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My favourite coin from my collection is my Avatar.

600-550 B.C., 1/24 Stater, MYSIA, Cyzicus, EL6mm., 0.5gm.

Obv: Head of Tunny fish right.

Rev: Quadripartite incuse swastika punch.

Hunter & Liewald 2.2 e.f.

Von Fritze 1.9

Ex. CNG Electronic Auction 335, Lot 166.

(1) 600-550 B.C. MYSIA Kyzikos Hunter & Leiwald 2.2; (O) a.png

(1) 600-550 B.C. MYSIA Kyzikos Hunter & Leiwald 2.2; (R) a.png

Edited by Topcat7
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I'm getting ready to see some absolutely breathtaking coins in this thread! 😅

Mine isn't that special, but I love the test cut and the cool bankers marks, gives the coin a nice character!


Unfortunately I haven't been able to figure out more information about the marks, the one near the elbow looks like a Lambda though 🤔

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I rarely buy coins that I don't like. So if I buy a coin (except for those ones that are that cheap that it's a pity to allow them to escape, but I have to like even those) it means it's a favorite 🙂

Every collector has his or her own personal preferences and to be honest I am glad this domain is huge and anybody can get a slice 🙂

Here is a coin that is not my all time favorite (it would be extremely difficult to choose one anyway, I noticed that for some coins I bought and was extremely happy for them, after a few months I check them in the album and I ask myself why did I liked them that much ..... and the other way around, I keep re-discovering coins that were "meh" when I bought them but I start to like them months or years after).



T. Carisius (ca. 46 BC). AR denarius. Rome. 20 mm 3.33 g. MONETA, head of Juno Moneta right, wearing pendant earring and necklace; dotted border / T•CARISIVS, wreathed cap of Vulcan (or garlanded punch die) over anvil (or anvil die), between tongs (on left) and hammer (on right); all within wreath. Crawford 464/2. Sydenham 982b. Carisia 1b.

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Today my favourite is this one..



Marcus Aurelius. AD 161-180. Æ Sestertius. Rome mint. Struck AD 171...(32mm, 24.68 g)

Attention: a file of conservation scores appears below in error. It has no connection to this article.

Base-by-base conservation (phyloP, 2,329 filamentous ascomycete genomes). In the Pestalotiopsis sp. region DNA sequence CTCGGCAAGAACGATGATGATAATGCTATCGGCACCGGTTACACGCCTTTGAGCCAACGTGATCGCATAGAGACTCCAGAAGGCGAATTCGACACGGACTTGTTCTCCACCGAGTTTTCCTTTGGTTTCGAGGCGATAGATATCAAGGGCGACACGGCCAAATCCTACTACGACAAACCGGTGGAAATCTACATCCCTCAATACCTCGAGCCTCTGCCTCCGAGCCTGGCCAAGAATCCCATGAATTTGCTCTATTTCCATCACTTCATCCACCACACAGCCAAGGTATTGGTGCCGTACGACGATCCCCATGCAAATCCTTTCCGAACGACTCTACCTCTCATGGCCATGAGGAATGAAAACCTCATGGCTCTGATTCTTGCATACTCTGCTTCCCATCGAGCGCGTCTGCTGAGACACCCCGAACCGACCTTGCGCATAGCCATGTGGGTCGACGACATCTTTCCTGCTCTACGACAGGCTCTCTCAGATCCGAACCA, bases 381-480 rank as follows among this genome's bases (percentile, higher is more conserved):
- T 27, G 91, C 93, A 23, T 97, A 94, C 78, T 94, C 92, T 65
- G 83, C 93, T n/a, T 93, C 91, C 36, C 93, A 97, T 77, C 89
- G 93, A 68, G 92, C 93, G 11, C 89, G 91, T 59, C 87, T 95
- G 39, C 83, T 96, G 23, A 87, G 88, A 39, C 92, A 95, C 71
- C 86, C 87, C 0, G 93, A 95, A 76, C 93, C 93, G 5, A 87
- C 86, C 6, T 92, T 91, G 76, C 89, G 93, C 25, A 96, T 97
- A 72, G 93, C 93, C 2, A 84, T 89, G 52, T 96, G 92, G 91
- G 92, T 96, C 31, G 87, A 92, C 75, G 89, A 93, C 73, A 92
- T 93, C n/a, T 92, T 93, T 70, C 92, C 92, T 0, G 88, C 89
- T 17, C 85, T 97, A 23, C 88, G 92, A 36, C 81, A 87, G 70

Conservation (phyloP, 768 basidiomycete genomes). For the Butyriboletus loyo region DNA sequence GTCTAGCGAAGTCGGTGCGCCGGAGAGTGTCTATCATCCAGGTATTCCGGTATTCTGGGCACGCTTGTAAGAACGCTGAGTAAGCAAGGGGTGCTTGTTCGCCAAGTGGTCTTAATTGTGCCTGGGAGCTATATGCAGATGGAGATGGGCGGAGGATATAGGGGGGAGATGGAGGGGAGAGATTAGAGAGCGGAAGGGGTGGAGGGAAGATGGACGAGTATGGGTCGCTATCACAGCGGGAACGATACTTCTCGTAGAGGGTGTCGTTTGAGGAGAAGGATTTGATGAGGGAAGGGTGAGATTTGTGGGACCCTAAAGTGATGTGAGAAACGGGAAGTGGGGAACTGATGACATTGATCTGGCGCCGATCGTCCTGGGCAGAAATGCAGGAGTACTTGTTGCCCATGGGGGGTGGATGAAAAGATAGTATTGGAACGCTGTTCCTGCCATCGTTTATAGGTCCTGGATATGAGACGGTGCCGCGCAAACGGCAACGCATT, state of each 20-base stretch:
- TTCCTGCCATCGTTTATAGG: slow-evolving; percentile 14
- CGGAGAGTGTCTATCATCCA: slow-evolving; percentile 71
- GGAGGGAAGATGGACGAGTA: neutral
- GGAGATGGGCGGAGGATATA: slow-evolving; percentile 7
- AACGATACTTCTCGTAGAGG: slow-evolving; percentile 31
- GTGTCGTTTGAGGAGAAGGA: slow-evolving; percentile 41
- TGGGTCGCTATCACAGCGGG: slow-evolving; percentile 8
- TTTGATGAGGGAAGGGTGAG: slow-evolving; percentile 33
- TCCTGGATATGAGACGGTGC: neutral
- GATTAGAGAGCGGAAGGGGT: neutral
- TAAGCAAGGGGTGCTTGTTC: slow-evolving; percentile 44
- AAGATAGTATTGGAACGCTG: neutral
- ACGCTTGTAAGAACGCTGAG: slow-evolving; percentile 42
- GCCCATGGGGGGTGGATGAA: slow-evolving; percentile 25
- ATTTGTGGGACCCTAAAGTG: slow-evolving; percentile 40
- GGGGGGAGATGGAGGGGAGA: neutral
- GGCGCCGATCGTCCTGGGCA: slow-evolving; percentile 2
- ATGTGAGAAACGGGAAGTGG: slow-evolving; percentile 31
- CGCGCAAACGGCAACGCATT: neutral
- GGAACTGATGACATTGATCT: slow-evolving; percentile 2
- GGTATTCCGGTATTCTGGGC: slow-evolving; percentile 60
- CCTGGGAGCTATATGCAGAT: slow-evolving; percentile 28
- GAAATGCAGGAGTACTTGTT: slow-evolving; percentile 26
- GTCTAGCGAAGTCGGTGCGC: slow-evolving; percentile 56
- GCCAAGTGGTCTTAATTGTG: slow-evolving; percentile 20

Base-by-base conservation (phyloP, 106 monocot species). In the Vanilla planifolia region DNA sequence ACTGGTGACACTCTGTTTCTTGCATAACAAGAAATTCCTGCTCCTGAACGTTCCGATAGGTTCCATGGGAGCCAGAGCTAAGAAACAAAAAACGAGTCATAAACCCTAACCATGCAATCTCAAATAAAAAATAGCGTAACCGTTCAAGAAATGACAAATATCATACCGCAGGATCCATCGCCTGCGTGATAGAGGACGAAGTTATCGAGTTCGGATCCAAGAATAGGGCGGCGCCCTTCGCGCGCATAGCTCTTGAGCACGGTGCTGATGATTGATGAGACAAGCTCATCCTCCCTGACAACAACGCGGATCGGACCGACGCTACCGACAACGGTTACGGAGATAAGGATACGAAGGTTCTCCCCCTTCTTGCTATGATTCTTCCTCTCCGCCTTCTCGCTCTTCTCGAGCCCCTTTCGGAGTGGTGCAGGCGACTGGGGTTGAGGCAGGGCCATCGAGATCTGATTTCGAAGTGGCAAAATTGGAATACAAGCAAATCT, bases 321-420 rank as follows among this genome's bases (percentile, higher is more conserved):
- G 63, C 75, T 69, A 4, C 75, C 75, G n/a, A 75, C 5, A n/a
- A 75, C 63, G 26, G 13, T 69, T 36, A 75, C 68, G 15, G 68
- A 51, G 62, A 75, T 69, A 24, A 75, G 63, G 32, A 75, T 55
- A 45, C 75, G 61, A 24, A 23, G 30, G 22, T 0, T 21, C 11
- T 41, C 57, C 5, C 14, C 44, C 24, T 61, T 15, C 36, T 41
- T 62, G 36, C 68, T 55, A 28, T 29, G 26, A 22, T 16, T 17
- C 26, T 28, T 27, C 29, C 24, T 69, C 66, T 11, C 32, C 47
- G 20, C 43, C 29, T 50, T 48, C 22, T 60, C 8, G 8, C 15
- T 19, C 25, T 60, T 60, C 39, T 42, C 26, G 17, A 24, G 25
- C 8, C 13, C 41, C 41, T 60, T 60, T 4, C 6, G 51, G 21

Obv. Laureate, draped head right, IMP M ANTONINVS AVG TRP XXV
Rev. Fides standing left, holding Victory and standard, FIDES EXERCITVVM COS III SC
RIC III 997......Double die match to the only example in the British Museum Collection..



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Great coins, gang 


Ummm, my favourite coin varies depending upon my mood ... at the moment I'm craving seafood chowder, so this coin is calling me ...

AEOLIS, Gryneion. Æ11
4th century BC
Diameter: 11 mm
Weight: 1.63 grams
Obverse: Laureate head of Apollo facing slightly left
Reverse: Mussel
Reference: SNG Ashmolean 1447–8; SNG Copenhagen 205–6
Other: 2h ... black patina, a few deposits. Quite rare


Aeolis Gryneion.jpg


... but later in the day, I'll probably start thinking about BBQ-ing, so a bull-coin may appear? TBD 


Edited by Steve
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2 minutes ago, Steve said:

Great coins, gang 


Ummm, my favourite coin varies depending upon my mood ... at the moment I'm craving seafood chowder, so this coin is calling me 


Aeolis Gryneion.jpg


... but later in the day, I'll probably start thinking about BBQ-ing, so a bull-coin may appear? TBD 


Wow Interesting ! In which city was minted and when ?

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2 hours ago, Helvius Pertinax said:

Oh WOW, what a handsome coin 😮 Is that a little Medusa on Septimius' armour?

Helvius, Severus is wearing an aegis, a protective breastplate with a Medusa head, similar to the one worn by Alexander the Great as seen on the famous mosaic from Pompeii.


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Todays favorite coin.


Lydia, Tripolis. AE15. Semi-autonomous. AD 14-37.

Obv: TΡIΠOΛEITΩN, laureate head of Apollo right, with lyre.
Rev: MENANΔΡOΣ ΦIΛO KAIΣAΡ TO Δ, four lines within wreath, Maeander pattern below.

Reign of Tiberius
Magistrate Menandros.

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Here’s my (current) favorite…


AR Cistophorus (25mm, 11.48 g, 1h). Pergamum mint. Struck circa 19-18 BC. Bare head right / MART • VLTO across field, temple of Mars Ultor: circular, domed, tetrastyle temple set on five-tiered base; a signum within. RIC I 507; Sutherland Group VIIγ, 547 (O56/R12); RPC I 2220; RSC 202.

Edited by Etcherdude